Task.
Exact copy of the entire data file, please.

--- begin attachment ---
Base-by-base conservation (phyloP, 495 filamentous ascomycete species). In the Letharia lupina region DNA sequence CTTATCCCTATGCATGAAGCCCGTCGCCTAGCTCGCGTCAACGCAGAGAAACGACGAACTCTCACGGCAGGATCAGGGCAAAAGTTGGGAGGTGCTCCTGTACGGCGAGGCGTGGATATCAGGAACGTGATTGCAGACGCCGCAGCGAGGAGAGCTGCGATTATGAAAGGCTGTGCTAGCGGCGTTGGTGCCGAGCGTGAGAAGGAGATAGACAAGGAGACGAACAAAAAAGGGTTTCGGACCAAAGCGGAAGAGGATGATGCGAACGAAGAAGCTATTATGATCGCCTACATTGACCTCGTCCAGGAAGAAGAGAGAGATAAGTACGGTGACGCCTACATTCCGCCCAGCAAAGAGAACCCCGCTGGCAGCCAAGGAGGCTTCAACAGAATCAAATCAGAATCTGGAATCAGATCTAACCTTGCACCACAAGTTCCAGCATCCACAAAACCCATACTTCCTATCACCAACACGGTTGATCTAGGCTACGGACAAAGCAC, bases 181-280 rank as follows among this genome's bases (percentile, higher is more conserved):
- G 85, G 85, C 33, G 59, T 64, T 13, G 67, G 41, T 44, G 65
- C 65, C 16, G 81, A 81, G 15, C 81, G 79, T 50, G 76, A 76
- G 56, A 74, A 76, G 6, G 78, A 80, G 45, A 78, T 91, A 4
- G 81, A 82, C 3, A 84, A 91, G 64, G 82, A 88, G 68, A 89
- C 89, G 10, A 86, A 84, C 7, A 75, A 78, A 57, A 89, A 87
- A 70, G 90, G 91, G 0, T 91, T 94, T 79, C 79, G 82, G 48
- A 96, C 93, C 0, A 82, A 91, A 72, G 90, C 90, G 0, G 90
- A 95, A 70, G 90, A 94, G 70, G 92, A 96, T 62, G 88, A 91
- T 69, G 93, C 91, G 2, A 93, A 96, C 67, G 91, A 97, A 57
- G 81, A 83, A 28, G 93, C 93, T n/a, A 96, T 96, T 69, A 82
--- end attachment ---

Base-by-base conservation (phyloP, 495 filamentous ascomycete species). In the Letharia lupina region DNA sequence CTTATCCCTATGCATGAAGCCCGTCGCCTAGCTCGCGTCAACGCAGAGAAACGACGAACTCTCACGGCAGGATCAGGGCAAAAGTTGGGAGGTGCTCCTGTACGGCGAGGCGTGGATATCAGGAACGTGATTGCAGACGCCGCAGCGAGGAGAGCTGCGATTATGAAAGGCTGTGCTAGCGGCGTTGGTGCCGAGCGTGAGAAGGAGATAGACAAGGAGACGAACAAAAAAGGGTTTCGGACCAAAGCGGAAGAGGATGATGCGAACGAAGAAGCTATTATGATCGCCTACATTGACCTCGTCCAGGAAGAAGAGAGAGATAAGTACGGTGACGCCTACATTCCGCCCAGCAAAGAGAACCCCGCTGGCAGCCAAGGAGGCTTCAACAGAATCAAATCAGAATCTGGAATCAGATCTAACCTTGCACCACAAGTTCCAGCATCCACAAAACCCATACTTCCTATCACCAACACGGTTGATCTAGGCTACGGACAAAGCAC, bases 181-280 rank as follows among this genome's bases (percentile, higher is more conserved):
- G 85, G 85, C 33, G 59, T 64, T 13, G 67, G 41, T 44, G 65
- C 65, C 16, G 81, A 81, G 15, C 81, G 79, T 50, G 76, A 76
- G 56, A 74, A 76, G 6, G 78, A 80, G 45, A 78, T 91, A 4
- G 81, A 82, C 3, A 84, A 91, G 64, G 82, A 88, G 68, A 89
- C 89, G 10, A 86, A 84, C 7, A 75, A 78, A 57, A 89, A 87
- A 70, G 90, G 91, G 0, T 91, T 94, T 79, C 79, G 82, G 48
- A 96, C 93, C 0, A 82, A 91, A 72, G 90, C 90, G 0, G 90
- A 95, A 70, G 90, A 94, G 70, G 92, A 96, T 62, G 88, A 91
- T 69, G 93, C 91, G 2, A 93, A 96, C 67, G 91, A 97, A 57
- G 81, A 83, A 28, G 93, C 93, T n/a, A 96, T 96, T 69, A 82